On the site you provide The Stonehenge Tour,  under How to Get There they mention - Direct train - First Great Western.  They seem cheaper than the National Rail.  What is the difference?

 

For the train, you need to purchase timed tickets, if we want to return early can we use our timed ticket?  Is it better to purchase Off Perk Day ticket or Anytime day ticket?

 

Is the HOHO bus close to Salisbury train station?  Do we need a taxi/walk to HOHO stop?  Are there signs for the HOHO to follow?

 

Because there are 6 adults, should we rent a car for the day?

 

 

Edited by phabric

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6 hours ago, phabric said:


I am a planner for August 2021 for 6 adults.  Cruise out of Southampton on Sat August 7, not sure yet when we with fly.
 

We will be flying from Canada to LHR terminal 2 arrival 9pm and with getting luggage/immigration, it will close to 10:30-11pm,  we plan on staying at Hilton Garden Terminal 2 for the night.

 

The next day, go back through the airport to take the National Express Coach to Southampton. Spend the night at a hotel.

 

I have stayed 4x at Premier Inn West Quay, have enjoyed my stays there and also 1x at the Holiday Inn.  There are hotels closer to National Express Coach and train station than Premier Inn West Quay, could save £ on a taxi getting to Coach/train.  I have forgotten the names of these hotels - I think Novotel, Ibis, any preference?  Or, is it better to stay with Premier Inn West Quay, that I know?

 

The next day, take the train to Salisbury and then the HOHO bus to Stonehenge and see the Cathedral after.  I noticed from the site you provided that you can purchase a combined ticket for bus, Stonehenge, and Salisbury Cathedral.  Is it better to order online, or wait until on the bus to purchase?

 

On the site you provide The Stonehenge Tour,  under How to Get There they mention - Direct train - First Great Western.  They seem cheaper than the National Rail.  What is the difference?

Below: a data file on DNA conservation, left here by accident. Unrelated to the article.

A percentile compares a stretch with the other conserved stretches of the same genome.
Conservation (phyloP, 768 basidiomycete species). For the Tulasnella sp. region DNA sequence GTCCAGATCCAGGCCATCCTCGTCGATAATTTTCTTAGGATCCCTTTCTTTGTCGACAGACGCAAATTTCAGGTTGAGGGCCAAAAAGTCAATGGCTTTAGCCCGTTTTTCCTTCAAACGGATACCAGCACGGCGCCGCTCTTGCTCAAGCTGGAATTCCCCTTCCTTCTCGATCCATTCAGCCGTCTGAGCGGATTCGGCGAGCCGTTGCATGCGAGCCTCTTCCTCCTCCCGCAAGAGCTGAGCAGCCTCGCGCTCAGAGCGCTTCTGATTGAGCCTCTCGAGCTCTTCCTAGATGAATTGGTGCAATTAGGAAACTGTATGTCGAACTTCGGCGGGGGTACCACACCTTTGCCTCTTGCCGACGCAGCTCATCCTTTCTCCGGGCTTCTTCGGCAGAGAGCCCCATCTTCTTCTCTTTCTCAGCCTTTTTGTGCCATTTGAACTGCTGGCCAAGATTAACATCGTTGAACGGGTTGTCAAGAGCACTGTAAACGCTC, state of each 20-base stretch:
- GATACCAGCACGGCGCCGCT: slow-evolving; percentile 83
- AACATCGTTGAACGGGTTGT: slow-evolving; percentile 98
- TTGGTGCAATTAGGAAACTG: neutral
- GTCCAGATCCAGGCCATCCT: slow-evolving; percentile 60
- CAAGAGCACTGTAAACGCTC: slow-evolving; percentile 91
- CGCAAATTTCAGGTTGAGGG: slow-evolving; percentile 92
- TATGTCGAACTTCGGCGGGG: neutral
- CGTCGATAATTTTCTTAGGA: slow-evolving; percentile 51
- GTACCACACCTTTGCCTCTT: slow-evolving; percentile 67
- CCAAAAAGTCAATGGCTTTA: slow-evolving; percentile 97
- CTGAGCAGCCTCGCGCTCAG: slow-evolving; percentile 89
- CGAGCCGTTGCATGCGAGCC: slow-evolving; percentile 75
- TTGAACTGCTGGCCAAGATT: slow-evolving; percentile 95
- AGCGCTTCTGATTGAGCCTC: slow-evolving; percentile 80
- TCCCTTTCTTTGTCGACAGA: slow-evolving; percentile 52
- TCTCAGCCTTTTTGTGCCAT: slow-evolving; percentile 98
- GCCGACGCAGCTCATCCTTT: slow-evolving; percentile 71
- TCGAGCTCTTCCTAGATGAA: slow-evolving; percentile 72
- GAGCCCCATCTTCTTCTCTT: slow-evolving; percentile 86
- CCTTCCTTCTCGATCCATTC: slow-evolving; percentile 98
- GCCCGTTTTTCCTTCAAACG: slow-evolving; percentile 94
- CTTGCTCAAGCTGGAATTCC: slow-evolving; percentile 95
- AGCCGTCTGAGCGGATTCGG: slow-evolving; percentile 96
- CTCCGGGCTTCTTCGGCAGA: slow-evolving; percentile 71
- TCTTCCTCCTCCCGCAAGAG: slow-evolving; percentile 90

For the train, you need to purchase timed tickets, if we want to return early can we use our timed ticket?  Is it better to purchase Off Perk Day ticket or Anytime day ticket?

 

Is the HOHO bus close to Salisbury train station?  Do we need a taxi/walk to HOHO stop?  Are there signs for the HOHO to follow?

 

Because there are 6 adults, should we rent a car for the day?

 

 

 

Yes, with a 9am flight arrival, a hotel near the airport that night is perhaps the only sensible option.

 

Novotel, Ibis and Ibis Budget are the three adjacent hotels opposite Southampton Central station and a five-minute walk from the Nat Express coach station.

Premier Inn West Quay is a ten-minute walk from the train station and a  7-minute walk from the coach station.

You'll doubtless know your cruise terminal, and that City cruise terminal (RCI, Celebrity, NCL & many others) is a 15 minute walk from Ibis / Novotel or 10 mins from P I West Quay. If your cruise is out of Ocean cruise terminal (Princess, P&O, & other Carnival brands) P I West Quay  is something under 20 minutes, or Ibis / Novotel five minutes further.

All the walking is easy -  all sidewalks & level ground.

Or if you prefer to take a taxi (which you probably will if its raining) those short hops will each cost £6 to £7.